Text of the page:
MUMBAI LOCAL – #2 – Growing Up…
Mumbai Local – Stories From The Lifeline Of Mumbai. A series of short stories that explores the life of a citizen in a local train. Stories, about relationships, about culture and about the undying spirit of the people, just like the lifeline of Mumbai itself. Some real, some experiences, some fictional and many mere an observation. The many a faces, that seem strangers, draw me close to them. Some ambitious minds, some deceived, some real, some fake. Some young, some old, some hot, some cold like stone. I am one among them, and that’s what draws me more close to them. That’s what draws me towards their face, because every face has a story to tell.
“Aye Idhar kyon aata hai roz-roz, wahan bagal me jaane ko nahi aata?” echoed a shrill voice from the adjacent compartment. Many more voices joined in. There were a few ladies in the adjacent first-class compartment cribbing and complaining about how young boys and drunkard men got inside the compartment. In spite of writing in bold and a poster of an Indian female face painted at the door which said “Only for Ladies”, it had become a routine for young boys in their early teens to sneak into the ladies first class compartment. And if that wasn’t enough, on certain days there used to be drunkard men for company.
Finally with a guard on duty the ladies got relief when the rants of the boys and the drunkard men were put to silence. A couple of days passed. The lady police guard realised that it’s all fine and the men have stopped boarding the compartment. She discontinued boarding the ladies compartment.
And then again, on a rainy Saturday, it started all over again. While this time around there wasn’t the drunkard but a few boys, dressed in their school uniforms. Some standing by the foot-board lost in the beauty of the rains, and some simply ogling at the ladies. That’s when a lady lost her cool and shouted at the boys.
The first-class compartment almost at the far end of the train was divided unevenly. Unlike the other bogies of the first-class compartments, which identified distinctively the ladies and gents, this was very small. One third of it was given to the ladies while the rest was given to the gents. It was a small squarish window that was present supposedly for the ventilation, though people had their reasons!
The boys in a rush would end up entering the small compartment and invariably end up on the ladies side. Aged twelve to fourteen, they had become so immune to the shouting and cribbing that they paid no heed to the rants. While there were a few sincere, innocent souls who would beg pardon and say, “Sorry aunty, late ho gaya tha, aur galti se yahan pe chad gaya. Compartment chota hai isliye pata nahi chalta hai.”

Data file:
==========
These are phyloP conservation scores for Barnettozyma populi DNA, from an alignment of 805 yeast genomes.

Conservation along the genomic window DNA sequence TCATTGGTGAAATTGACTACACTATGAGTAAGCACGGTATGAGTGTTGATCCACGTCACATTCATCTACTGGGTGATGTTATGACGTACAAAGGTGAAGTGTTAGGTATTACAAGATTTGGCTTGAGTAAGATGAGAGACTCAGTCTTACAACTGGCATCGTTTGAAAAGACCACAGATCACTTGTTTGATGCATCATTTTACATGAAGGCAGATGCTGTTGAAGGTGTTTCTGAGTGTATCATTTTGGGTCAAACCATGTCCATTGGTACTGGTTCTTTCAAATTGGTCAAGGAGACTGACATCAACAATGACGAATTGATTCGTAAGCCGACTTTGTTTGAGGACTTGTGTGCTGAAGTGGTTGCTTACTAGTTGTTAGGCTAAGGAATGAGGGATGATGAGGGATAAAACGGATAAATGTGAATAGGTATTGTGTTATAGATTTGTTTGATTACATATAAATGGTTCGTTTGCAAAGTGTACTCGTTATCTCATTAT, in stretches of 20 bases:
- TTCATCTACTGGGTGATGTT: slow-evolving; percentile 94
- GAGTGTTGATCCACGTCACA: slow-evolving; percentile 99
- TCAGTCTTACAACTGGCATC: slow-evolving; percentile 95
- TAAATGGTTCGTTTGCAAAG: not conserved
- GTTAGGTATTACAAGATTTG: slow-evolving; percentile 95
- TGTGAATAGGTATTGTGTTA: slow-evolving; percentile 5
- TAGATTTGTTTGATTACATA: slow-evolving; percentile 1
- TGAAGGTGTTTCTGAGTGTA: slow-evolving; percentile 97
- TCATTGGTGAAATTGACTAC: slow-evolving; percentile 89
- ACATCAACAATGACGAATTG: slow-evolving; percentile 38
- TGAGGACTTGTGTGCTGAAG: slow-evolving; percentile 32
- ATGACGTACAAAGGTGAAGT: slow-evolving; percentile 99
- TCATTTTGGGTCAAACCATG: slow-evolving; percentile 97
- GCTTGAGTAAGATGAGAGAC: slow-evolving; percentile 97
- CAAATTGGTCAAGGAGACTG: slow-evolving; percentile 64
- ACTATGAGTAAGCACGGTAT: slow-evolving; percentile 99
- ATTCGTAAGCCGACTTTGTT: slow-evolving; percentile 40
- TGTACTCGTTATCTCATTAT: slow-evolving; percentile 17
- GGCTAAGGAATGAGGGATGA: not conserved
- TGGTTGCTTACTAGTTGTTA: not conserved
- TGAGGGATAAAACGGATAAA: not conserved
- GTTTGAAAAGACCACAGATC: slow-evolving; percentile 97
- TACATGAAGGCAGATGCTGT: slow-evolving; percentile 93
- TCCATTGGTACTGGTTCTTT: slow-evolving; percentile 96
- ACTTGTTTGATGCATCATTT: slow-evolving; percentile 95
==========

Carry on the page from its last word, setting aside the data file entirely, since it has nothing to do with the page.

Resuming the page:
I was sitting on the other side and observing these young boys. Being a Saturday, the train was less crowded than usual. I could see from the window and sense that a few of the ladies were pretty much in discomfort with the young school kids ogling them around. A few ladies had joined that lady in blue salwar kameez who had shouted at the boys. While the boys said that they will get down at Kurla, the blue salwar kameez lady continued to crib and went and sat on her seat.
As Chembur approached, few boys got down. Seeing the other boys still present in the ladies compartment, a few more school boys sneaked in. They were speaking in Tamil and from their tone I could guess that they had mistakenly got into the compartment.
A few of the ladies had already lost their cool, but didn’t say a word. It meant wasting their own energy as it made no difference to the boys.
This had been continuing for over a week now. While the boys were decent and had their share of guy fun, I sensed that there was something that made them board the other side of the train daily. Maybe they were smitten by teenage fancies, developing and growing up from young boys to men.
My inner thoughts turned out to be pretty much true when a young girl, clad in a black burqa boarded the train at Tilak Nagar. The boys seemed to be infatuated by her beauty. Some stared at her, as she walked to grab a seat, while a few exchanged looks with each other.
It was probably then I sensed that they (the boys) weren’t kids anymore. They were growing up or rather they had already?
I recounted seeing a Marathi film, ‘Balak Palak’, which talked about the whims and fancies of kids growing up, their urge to fulfil their desires and experiencing attaining puberty. And that thought was evident on the boys as they intentionally boarded the same compartment every day, embarrassed older women with their looks and laughed off on certain things.
As Kurla approached, the lady in blue salwar kameez walked to the footboard. The station had arrived and the lady got down giving a stern look at the boys.
As the train made its way from the station, a boy screamed out to her, “Aye Moti Aunty!”
People here, sitting inside the gents compartment, laughed about the incident. I too smiled and let my mind ponder over the thought that the boys surely weren’t kids anymore. They were growing up, just like I did!